In the article by Braitstein et al,2 a research team from Canada, Kenya, and the US reports results of their 10-year cohort study of 2551 orphaned and separated children and adolescents in Uasin Gishu County in northwest Kenya. The Orphaned and Separated Children's Assessments Related to their Health and Well-Being (OSCAR) Project enrolled children who lived in a variety of housing settings and living circumstances: 1230 children lived in charitable children’s institutions (CCI), 1230 children lived in family-based settings, and 91 children were deemed street-connected youth. The median follow-up time was 6.2 years (interquartile range, 2.0-7.4 years) and differed by venue: 3.1 years (1.0-7.0 years) for participants in CCI institutional care; 6.9 years (2.3-7.4 years) for participants in family-based care; and 6.5 years (2.0-8.1 years) for street-connected youth. Outcomes included death, incident HIV in children who were not infected perinatally, and survival for those children living with HIV.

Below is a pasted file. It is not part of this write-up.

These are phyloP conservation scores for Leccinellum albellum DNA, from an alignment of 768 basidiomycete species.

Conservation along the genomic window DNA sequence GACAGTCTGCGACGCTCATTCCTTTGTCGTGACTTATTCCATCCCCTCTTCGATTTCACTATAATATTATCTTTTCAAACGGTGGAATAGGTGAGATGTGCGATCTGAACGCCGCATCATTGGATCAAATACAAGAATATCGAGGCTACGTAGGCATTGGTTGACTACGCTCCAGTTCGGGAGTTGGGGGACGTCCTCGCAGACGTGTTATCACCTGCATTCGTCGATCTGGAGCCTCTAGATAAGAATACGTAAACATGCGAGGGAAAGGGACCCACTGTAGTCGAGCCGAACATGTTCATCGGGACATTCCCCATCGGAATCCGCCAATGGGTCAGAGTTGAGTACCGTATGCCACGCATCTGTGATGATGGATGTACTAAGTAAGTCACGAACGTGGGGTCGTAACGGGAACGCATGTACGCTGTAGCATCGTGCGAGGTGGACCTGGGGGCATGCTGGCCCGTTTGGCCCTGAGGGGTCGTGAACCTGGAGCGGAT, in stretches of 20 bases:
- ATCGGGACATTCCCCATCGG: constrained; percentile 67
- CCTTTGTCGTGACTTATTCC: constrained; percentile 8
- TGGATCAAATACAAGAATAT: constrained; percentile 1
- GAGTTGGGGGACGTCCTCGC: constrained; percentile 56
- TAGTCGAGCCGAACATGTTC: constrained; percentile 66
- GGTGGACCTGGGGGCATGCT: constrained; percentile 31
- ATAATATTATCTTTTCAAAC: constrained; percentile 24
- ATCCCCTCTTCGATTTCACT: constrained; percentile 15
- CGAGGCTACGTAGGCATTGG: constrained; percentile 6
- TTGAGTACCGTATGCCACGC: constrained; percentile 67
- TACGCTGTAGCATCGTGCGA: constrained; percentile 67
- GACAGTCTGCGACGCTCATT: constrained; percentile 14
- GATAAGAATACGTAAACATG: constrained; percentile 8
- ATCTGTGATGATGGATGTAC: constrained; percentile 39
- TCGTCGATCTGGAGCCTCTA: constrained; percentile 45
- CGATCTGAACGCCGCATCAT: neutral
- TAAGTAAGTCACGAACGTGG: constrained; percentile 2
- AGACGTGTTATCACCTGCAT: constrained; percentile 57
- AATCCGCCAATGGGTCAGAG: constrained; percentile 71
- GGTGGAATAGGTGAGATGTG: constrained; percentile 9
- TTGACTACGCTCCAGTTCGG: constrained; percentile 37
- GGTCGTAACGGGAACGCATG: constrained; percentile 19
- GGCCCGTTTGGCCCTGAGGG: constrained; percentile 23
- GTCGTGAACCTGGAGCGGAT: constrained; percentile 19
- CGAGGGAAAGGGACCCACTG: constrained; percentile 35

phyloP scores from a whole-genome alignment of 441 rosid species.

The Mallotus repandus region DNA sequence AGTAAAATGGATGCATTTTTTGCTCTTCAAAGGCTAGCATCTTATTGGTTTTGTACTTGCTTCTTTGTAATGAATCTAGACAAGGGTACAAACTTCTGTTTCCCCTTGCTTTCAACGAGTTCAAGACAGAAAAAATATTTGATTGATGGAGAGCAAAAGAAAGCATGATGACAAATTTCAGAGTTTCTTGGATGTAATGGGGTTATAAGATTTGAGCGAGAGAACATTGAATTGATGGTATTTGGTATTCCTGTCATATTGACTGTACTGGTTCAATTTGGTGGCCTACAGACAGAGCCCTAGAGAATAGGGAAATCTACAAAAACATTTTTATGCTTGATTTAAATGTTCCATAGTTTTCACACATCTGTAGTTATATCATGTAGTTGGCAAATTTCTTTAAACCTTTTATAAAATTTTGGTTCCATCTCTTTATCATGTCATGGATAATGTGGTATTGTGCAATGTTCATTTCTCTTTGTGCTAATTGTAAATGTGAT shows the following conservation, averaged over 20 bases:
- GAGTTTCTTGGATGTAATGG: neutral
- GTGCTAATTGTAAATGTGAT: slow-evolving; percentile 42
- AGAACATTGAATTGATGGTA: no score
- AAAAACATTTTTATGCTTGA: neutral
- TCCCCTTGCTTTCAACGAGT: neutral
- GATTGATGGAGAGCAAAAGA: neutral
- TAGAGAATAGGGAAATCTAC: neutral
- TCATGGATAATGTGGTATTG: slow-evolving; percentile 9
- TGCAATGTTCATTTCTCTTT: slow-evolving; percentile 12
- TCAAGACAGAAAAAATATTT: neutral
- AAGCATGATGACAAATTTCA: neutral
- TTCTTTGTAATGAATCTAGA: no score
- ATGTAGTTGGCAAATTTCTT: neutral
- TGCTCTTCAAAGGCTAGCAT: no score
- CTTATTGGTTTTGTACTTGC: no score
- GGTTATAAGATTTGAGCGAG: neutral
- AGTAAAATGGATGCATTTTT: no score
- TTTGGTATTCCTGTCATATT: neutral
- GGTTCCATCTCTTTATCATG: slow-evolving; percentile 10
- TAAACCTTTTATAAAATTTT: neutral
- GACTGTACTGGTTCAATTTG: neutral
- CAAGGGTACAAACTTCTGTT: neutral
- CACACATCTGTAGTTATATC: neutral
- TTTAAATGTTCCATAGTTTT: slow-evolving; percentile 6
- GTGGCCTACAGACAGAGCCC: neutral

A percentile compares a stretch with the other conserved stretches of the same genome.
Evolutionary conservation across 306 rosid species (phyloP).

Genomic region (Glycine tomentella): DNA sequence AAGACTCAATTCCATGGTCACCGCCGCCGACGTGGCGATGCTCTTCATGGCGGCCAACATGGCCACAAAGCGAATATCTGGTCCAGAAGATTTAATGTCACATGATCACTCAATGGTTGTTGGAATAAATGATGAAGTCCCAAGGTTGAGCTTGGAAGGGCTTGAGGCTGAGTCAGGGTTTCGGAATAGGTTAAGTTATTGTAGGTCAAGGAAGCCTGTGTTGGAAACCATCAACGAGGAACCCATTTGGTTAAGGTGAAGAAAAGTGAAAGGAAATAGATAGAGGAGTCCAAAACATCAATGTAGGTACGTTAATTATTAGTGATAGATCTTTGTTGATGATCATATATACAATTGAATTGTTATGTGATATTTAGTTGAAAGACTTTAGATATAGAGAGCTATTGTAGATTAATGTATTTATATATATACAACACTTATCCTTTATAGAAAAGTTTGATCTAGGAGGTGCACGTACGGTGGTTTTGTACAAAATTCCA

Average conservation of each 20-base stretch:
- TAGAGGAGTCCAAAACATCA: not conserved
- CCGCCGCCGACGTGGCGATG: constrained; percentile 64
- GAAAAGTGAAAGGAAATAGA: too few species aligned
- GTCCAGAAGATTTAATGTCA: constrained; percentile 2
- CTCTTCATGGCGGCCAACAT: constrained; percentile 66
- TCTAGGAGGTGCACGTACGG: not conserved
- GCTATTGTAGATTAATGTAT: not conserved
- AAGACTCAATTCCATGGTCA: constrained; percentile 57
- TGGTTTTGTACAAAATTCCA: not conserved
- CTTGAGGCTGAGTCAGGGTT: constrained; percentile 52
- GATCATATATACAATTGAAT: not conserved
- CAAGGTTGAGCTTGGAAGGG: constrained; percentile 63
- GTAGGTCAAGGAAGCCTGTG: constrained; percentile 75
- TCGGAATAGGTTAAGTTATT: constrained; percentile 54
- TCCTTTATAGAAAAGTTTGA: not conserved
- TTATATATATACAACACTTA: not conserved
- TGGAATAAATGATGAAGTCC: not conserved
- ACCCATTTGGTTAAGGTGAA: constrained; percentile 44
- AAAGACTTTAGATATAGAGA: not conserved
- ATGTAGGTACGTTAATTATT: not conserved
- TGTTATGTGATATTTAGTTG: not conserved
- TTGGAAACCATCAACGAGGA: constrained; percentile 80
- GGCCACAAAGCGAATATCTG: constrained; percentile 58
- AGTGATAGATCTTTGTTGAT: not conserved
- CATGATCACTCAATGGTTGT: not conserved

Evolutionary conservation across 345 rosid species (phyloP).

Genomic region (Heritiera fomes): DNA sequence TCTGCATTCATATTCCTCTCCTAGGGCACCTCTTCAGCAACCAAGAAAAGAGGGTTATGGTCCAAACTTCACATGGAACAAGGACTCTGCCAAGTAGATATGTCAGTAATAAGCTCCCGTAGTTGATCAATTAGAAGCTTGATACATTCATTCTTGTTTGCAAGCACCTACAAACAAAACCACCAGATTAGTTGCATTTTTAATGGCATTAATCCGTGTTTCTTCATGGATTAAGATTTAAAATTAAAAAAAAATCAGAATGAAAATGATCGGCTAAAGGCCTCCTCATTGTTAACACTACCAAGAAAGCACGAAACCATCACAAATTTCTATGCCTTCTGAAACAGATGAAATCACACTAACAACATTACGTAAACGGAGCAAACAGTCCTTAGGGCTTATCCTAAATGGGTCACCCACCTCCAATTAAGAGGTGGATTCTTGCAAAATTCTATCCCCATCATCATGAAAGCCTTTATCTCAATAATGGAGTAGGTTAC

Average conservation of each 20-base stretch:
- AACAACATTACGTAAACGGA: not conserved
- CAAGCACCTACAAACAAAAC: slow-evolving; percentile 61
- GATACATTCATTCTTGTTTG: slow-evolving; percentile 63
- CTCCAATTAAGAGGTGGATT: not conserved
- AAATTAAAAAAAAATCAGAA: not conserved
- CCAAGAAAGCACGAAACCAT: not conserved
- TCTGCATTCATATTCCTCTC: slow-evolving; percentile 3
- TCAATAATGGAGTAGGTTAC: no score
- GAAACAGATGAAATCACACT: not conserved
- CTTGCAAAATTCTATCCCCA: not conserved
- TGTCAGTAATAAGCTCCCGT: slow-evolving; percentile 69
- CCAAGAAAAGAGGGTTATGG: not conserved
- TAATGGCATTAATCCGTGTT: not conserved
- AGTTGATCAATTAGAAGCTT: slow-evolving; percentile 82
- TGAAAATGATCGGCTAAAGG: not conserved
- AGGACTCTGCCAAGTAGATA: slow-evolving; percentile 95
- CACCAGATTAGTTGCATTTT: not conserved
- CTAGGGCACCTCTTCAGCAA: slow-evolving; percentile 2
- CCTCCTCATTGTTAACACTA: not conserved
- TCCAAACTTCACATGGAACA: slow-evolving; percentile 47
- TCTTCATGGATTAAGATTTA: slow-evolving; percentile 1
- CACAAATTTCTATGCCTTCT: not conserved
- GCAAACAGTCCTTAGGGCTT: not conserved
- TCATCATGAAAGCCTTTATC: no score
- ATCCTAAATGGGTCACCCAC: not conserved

Many factors can influence whether orphaned and separated children and adolescents are placed in residential or family-based care or must provide for themselves on the street. Random allocation was not possible, so the OSCAR Project investigators used survival regression models to assess associations of care environment with the outcomes. After adjusting for baseline HIV status, age, and sex, youth who lived in a residential CCI setting had a lower adjusted hazard ratio for mortality (AHR, 0.26; 95% CI, 0.07-1.02) compared with youth living in family-based care, but CIs indicated that differences may have been because of chance. Incident HIV was similar for youth living in CCI and youth living in family-based care (AHR, 1.49; 95% CI, 0.46-4.83) with 59 incident HIV infections among the 2551 participants. The HIV incidence rate was 2.06 per 1000 person-years (95% CI, 1.1-3.0 per 1000 person-years) overall, differing by venue (CCI dwellers: 2.2 per 1000 person-years [95% CI, 0.5-3.8 per 1000 person-years]; orphaned and separated children and adolescents living with families: 1.2 per 1000 person-years [95% CI, 0.2-2.1 per 1000 person-years]; and children living on the streets: 15.5 per 1000 person-years [95% CI, 3.1-27.1 per 1000 person-years]). The findings that street-connected youth were far more likely to die or acquire HIV were expected. A conservative conclusion is that the institutionalized CCI youth in Kenya did no worse than youth in family-based settings; the evidence trend suggested that CCI youth may have done better in terms of mortality risk.